Numerous theories have been advanced on the Lakers’ recent losses, which have dropped them to the second echelon of Western Conference playoff teams.
The theories range from injuries to lack of concentration to anything else that enters the minds of fans and talk show hosts.
I don’t think many of these theories have merit. I think the Lakers have merely found their level and have the record a team with their deficiencies can expect.
I’m not alone in this thinking. I can assure you it is the consensus of experts I talk to on a regular basis in the Staples Center press room – NBA scouts, some retired coaches, media folks who have worked in the NBA for many years.
I share with them the experience of being through the 82-game schedule year after year – long enough to learn what is necessary for success.
Most winning teams have either a guard who can prevent the opponent from penetrating the defense, a shot blocker who rules the middle or both.
The Lakers have neither.
So, instead of lamenting the recent slide than consists of eight losses in 11 games, fans should be realizing Phil Jackson did a remarkable coaching job to keep the Lakers near the top of the conference early in the season.
The Lakers were given a remarkable schedule that consisted of very little travel for three months. They had precious time to practice, they could prepare for games, they didn’t have the fatigue that comes with the usual schedule.
Of course it had to catch up to them because every team ends up playing 41 home games and 41 on the road.
An eight-game trip began the Lakers’ slide and the predictable problems developed. Losing and dealing with the travel brought on side issues. Lamar Odom and Sasha Vujacic argued, Jackson and Brian Cook had a problem, Luke Walton and Kwame Brown were hurt.
Then Vladimir Radmanovic damaged a shoulder snowboarding during the all-star break. He’s been fined $500,000 and isn’t likely to be any help the rest of the season.
And finally, Odom damaged a shoulder when fouled by Sacramento center Brad Miller.
The Lakers developed a habit of rising to the occasion against quality teams and losing to ones with poor records. Although overconfidence or a lack of concentration might be factors in some games; another explanation is that if you’re not sound defensively you can lose to anyone.
New Orleans beat the Lakers because Chris Paul easily penetrated their defense. Portland beat the Lakers twice because Jarrett Jack, another swift point guard, operated without being contained.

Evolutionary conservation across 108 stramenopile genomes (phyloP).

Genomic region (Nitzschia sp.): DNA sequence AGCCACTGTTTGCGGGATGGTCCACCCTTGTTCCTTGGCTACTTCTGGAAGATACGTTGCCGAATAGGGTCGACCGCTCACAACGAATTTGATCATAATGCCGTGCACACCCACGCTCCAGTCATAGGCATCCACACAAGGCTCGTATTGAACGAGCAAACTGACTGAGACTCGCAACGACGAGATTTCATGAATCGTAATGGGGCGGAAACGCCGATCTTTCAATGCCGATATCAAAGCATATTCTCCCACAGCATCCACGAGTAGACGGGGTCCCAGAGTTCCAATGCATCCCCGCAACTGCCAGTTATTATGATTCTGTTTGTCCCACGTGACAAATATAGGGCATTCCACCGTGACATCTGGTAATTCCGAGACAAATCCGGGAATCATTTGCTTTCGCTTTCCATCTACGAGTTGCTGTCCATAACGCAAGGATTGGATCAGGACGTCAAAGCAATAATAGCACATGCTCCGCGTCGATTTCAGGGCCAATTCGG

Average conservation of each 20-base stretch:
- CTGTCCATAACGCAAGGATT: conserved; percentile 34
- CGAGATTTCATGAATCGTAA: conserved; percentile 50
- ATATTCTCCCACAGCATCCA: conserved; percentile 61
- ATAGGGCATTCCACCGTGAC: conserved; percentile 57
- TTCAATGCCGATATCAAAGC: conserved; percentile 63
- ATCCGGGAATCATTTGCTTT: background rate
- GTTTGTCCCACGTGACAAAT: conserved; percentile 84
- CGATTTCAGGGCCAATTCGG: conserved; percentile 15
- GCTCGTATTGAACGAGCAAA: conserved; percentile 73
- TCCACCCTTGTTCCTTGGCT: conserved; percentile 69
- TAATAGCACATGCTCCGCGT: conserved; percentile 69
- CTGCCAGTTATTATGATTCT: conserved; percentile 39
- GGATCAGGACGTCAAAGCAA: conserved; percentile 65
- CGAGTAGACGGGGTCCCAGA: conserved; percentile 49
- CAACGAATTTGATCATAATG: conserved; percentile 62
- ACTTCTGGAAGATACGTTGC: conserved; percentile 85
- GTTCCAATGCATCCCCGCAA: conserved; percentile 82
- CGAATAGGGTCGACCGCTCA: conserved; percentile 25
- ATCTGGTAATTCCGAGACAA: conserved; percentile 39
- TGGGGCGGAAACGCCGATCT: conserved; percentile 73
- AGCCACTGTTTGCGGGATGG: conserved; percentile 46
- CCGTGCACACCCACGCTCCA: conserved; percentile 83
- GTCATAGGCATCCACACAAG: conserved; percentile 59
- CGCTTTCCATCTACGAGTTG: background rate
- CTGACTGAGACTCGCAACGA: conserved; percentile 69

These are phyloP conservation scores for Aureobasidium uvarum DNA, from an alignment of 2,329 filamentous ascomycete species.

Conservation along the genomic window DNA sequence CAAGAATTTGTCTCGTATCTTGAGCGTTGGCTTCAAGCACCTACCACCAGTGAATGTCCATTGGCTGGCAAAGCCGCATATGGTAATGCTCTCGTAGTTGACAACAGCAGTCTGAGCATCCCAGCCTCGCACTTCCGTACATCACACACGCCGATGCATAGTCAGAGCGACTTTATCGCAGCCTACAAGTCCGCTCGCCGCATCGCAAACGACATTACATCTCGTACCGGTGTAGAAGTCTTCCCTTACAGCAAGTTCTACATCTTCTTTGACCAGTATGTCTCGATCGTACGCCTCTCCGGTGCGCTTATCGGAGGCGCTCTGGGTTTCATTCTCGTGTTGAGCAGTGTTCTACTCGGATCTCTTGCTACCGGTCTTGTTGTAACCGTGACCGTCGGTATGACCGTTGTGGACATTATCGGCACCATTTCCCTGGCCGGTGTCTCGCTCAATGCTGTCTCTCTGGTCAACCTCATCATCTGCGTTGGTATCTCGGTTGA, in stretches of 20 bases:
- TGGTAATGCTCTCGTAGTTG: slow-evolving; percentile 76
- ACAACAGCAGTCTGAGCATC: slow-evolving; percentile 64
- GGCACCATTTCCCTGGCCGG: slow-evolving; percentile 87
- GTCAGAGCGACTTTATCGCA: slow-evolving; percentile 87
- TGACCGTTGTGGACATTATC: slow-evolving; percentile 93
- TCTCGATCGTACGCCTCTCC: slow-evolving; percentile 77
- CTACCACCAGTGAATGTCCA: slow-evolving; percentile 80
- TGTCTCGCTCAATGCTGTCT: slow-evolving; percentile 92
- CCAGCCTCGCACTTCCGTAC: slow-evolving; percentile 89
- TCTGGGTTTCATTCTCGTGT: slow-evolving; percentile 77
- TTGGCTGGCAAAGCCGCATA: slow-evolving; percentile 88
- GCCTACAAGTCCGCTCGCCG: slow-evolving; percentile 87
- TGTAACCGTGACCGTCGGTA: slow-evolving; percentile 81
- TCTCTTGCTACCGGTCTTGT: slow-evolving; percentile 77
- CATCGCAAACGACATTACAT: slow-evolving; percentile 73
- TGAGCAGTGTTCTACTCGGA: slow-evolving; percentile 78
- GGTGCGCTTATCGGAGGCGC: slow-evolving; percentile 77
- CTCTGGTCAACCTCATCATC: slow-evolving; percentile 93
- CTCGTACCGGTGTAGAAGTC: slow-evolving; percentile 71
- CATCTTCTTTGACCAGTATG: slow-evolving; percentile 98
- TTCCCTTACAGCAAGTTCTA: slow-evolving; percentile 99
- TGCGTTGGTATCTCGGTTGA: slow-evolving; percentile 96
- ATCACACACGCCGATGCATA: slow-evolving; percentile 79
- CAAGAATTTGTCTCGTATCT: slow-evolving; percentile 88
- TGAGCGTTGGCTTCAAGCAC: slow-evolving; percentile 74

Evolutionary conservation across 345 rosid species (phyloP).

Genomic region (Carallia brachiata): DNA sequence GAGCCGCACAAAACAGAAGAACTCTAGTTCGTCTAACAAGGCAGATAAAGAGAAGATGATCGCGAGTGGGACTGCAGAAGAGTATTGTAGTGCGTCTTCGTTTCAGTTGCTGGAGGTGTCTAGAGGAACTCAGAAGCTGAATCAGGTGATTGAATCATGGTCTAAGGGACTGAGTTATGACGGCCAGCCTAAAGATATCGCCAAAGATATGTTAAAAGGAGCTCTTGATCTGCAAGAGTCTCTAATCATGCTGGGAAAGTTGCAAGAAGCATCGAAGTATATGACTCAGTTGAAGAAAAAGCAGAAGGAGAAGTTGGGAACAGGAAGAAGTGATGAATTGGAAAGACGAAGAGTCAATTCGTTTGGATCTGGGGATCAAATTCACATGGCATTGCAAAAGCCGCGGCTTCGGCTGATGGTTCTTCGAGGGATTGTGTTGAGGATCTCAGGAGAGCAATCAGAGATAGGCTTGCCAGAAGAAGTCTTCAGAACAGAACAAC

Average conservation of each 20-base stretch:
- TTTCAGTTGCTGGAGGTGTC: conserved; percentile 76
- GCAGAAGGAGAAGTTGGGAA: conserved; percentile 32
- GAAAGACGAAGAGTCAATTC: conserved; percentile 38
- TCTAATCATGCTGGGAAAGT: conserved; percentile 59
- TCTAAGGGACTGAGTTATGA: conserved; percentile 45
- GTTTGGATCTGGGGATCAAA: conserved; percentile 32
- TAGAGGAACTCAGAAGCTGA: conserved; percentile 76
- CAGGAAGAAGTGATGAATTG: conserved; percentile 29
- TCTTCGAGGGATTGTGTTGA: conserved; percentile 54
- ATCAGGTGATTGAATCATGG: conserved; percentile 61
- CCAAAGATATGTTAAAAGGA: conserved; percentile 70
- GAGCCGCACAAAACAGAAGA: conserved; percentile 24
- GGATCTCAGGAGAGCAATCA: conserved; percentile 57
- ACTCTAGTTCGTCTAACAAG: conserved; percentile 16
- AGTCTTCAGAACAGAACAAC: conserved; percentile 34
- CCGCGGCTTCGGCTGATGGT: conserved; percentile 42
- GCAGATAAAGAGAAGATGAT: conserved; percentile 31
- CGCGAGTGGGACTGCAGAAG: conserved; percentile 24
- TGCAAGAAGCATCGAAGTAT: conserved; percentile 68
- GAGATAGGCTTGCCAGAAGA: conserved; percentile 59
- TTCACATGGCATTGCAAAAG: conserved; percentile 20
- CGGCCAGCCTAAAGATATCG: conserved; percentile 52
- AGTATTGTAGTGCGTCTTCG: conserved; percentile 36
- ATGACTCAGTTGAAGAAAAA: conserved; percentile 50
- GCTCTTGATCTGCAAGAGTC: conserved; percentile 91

Most recently the Lakers gave up 116 points in a loss to Sacramento. It was no coincidence the Kings were led by their point guard, Mike Bibby, who had 33 points.
The Lakers have been restricted by the league’s salary cap the last few seasons, so they haven’t significantly upgraded their roster. They’ll be $20 million under the cap next summer and could bring in some important talent. But the players they targeted originally – Yao Ming, Amare Stoudamire and LeBron James – have all signed new contracts to stay with their teams.
The Lakers’ greatest need is a guard who can successfully pressure the opponent. Kobe Bryant is too busy performing other tasks. Smush Parker has shown he isn’t the man for the job and with his contract expiring he isn’t likely to be signed again. Jordan Farmar has brought offensive skills from UCLA but is so deficient at stopping penetration his playing time has been reduced.
In the years when Magic Johnson was leading the Lakers to championships his backcourt partner, Byron Scott, had the job of stopping the opposing point guard. Scott was 6-foot-4, strong and a willing worker. The Lakers need someone like him now.
Despite their recent troubles the Lakers are currently sixth in the West – good enough to make the playoffs. They’ll probably get San Antonio in the first round and they’ll be a considerable underdog. They’ll need Bryant to take over games and Jackson to do some masterful coaching. In last season’s first round an underdog Laker team threw a scare into Phoenix. If the Lakers can regroup down the stretch they won’t fall any lower. And considering their problems, fans should be thankful they’re as high as they are.